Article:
Before I knew it, the crowd was moving. We were off!

Susan mugs for the camera.

Susan took off fast!  The first couple of miles were quite crowded, but we were able to pass the slower people (and the faster people were able to get around us!).   Susan and I resurrected our tradition of doing "the wave" at each mile marker.  We cheered and woo-hooed, but didn't get too many other runners joining in our celebrations.  (I guess my spinning instructor was right, runners are a somber bunch - not much woo-hooing at all!)

Views of the trail

I have to say the scenery along the trail was amazingly beautiful!  We passed flowing creeks, pine forests, rock cuts, and lush green meadows. We ran over some really cool wooden bridges.  This was definitely the most scenic race I've ever run.  I'd forgotten how wonderful the Black Hills really are.

The flag runner

At one point this man passed us waving an American flag.  We cheered him as he ran by.  I saw the man after the race at the finish line, still holding his flag.  He'd ran the entire race carrying this flag!

The scenery was great!

Susan kept on running fast.  It seemed she had rockets under her feet!  After many weeks of being out of action, it probably felt good to be running again.  But we didn't hurry things along otherwise.  We walked through every aid station.  I had to make a potty stop at mile 4.  Susan and Stacey stopped at the mile 6 aid station to suck down some gel (I partook in the wonderful orange slices they offered! The aid stations were the best!)  At one point, Stacey spotted her husband and son in the crowd, and we stopped to say hi.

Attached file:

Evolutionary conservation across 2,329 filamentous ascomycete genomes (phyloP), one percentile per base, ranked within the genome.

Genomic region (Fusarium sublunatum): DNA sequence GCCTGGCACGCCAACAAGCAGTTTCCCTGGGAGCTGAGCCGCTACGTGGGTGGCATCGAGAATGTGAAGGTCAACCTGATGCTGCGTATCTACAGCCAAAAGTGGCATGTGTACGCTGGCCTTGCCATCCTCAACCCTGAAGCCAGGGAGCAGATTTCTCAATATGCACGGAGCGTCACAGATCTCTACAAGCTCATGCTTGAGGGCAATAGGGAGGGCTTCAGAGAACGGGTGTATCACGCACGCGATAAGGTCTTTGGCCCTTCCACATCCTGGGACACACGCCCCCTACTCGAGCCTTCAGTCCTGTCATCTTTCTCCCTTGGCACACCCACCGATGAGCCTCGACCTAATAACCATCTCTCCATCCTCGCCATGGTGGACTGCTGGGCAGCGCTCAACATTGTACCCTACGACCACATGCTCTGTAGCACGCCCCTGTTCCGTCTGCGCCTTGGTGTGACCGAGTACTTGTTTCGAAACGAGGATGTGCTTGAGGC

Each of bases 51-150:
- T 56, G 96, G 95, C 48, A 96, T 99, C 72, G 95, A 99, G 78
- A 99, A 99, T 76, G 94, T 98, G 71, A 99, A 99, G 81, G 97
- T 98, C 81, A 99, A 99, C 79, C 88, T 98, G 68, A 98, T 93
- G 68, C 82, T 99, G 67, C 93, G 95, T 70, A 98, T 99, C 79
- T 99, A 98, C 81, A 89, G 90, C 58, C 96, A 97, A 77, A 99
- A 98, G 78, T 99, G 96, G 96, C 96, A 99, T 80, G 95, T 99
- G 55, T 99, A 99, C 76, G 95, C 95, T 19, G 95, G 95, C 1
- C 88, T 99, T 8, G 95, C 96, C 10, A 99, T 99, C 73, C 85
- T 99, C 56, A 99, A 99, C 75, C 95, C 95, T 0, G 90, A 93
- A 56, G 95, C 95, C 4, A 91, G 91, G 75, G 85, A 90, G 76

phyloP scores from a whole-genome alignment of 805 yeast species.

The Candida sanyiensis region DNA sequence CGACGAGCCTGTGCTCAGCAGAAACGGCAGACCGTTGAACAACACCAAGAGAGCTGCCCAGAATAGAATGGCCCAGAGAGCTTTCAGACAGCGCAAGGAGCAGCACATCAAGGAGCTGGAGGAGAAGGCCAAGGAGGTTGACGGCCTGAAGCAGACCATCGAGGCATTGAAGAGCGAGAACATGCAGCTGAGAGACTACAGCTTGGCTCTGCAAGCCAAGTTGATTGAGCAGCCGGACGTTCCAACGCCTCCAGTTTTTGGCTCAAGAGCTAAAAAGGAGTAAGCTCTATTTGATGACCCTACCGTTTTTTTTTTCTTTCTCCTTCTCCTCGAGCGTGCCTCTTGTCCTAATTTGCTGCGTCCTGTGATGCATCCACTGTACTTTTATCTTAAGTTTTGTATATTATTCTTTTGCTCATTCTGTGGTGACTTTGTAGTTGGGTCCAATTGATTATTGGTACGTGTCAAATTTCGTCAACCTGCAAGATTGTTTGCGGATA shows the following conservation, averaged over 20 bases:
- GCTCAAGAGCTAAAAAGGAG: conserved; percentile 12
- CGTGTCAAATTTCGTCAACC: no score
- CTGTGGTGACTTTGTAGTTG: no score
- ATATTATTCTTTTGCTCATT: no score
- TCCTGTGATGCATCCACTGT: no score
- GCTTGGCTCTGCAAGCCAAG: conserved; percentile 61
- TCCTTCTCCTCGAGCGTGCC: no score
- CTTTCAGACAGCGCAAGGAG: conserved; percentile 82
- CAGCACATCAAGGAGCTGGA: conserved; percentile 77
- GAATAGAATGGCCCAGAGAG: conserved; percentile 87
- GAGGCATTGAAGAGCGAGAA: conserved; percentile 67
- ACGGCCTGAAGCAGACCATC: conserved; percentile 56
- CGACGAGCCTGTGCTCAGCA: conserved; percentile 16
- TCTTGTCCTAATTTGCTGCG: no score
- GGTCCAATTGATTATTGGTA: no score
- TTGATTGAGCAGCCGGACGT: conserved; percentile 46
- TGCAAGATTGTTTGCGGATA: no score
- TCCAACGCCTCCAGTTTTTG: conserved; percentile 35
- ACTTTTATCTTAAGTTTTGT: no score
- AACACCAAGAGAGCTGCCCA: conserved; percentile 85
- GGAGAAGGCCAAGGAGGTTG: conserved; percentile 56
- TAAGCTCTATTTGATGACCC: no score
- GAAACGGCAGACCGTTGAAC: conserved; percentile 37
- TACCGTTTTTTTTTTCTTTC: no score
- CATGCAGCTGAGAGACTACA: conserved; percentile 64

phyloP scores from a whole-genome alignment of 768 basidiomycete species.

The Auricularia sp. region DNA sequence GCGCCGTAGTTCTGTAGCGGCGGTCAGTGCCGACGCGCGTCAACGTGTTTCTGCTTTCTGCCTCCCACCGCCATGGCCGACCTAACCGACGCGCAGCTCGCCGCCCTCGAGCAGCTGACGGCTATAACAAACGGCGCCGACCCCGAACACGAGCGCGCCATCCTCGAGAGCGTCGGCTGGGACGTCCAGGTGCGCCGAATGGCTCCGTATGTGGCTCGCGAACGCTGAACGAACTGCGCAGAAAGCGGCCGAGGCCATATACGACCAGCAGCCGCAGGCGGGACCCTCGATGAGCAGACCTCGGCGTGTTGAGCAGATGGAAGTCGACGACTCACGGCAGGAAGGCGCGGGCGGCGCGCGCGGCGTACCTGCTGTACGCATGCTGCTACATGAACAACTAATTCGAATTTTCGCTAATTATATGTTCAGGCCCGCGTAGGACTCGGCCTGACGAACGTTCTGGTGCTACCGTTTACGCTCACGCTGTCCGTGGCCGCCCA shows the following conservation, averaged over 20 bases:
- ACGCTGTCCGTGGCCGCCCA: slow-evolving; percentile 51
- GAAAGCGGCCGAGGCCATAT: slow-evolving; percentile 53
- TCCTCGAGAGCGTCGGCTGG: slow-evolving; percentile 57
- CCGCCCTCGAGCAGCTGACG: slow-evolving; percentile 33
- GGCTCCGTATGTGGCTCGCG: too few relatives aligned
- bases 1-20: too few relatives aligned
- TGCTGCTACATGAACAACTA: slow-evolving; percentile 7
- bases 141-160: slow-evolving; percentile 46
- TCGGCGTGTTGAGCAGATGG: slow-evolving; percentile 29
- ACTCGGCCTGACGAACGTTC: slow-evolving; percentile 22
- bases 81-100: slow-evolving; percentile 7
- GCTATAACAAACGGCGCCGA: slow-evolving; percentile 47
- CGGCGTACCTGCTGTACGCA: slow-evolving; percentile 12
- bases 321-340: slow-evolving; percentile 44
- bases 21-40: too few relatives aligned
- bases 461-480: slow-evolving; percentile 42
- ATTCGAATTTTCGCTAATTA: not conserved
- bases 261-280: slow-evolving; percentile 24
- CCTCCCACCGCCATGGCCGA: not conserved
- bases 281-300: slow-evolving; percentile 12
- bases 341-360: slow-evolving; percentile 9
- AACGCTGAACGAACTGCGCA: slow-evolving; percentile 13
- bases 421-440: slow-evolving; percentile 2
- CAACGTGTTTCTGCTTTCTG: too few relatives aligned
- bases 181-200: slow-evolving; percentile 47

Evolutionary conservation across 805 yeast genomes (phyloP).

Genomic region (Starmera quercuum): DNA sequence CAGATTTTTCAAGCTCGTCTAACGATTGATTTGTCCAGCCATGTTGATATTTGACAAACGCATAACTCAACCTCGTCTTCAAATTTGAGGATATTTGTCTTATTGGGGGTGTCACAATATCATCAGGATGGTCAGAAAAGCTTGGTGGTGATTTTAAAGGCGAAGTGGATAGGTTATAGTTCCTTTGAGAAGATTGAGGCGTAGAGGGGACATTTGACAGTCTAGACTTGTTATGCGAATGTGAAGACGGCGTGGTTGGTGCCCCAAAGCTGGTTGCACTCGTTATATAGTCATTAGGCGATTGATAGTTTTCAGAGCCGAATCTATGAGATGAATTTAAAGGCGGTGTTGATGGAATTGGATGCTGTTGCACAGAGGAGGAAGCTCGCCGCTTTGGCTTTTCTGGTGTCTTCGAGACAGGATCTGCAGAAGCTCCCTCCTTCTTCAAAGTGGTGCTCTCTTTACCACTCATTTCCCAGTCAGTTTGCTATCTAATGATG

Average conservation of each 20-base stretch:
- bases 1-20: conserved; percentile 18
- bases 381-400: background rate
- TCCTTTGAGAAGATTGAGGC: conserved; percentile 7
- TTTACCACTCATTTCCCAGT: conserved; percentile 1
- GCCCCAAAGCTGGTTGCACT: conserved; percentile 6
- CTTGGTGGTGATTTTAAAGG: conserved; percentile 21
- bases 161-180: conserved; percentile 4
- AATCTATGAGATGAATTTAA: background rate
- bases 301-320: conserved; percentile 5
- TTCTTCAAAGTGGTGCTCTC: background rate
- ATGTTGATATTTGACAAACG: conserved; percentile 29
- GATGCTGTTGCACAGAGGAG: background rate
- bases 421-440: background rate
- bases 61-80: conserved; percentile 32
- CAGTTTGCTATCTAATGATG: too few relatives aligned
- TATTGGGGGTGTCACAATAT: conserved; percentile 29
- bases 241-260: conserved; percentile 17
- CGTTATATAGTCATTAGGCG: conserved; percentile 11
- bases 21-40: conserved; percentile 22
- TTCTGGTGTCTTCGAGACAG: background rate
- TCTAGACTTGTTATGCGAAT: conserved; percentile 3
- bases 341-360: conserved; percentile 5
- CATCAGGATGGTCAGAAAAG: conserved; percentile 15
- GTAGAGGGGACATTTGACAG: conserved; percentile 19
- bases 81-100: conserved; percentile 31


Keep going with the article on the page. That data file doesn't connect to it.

Runners winding through the canyon

With the good company, the miles seemed to go by fast.  We chatted and waved, and before I knew it, we were coming up on the outskirts of the town of Lead.  Just a couple more miles and we'd be done!  By this point, Susan and Stacey were getting tired, and my left calf was starting to bother me.  We all agreed that when the 12 mile marker came, there would be a loud cheer and big wave!

Susan with her friends Joy and Michelle after the race

We started to wind through the town of Deadwood.  The 12 mile marker came and went.  The crowds along the trail began to get larger.  And then, up ahead, we spied the 13 mile marker.  Almost done!  Woo-hoo!  Susan and I held hands as we crossed the finish line.

Another half in the record books!

When I clicked off my watch, I was surprised to see our time.  We'd run the race in 2:12:54, which was an average of about a 10-minute mile pace.  Much faster than I'd anticipated, especially since we'd made a couple of stops.  For being out of commission and not running for a couple of months, Susan did great!

It was great to run another race with my sister.  I didn't have my best time, but I sure had the most fun!  And it was nice to run for fun, and not worry about meeting a certain time.  This course was so beautiful - and the race very well organized.  I'd love to come back next year and do it again.  And I just might!

P.S.  Check out this youtube link for more on the Mickelson Trail marathon/half marathon: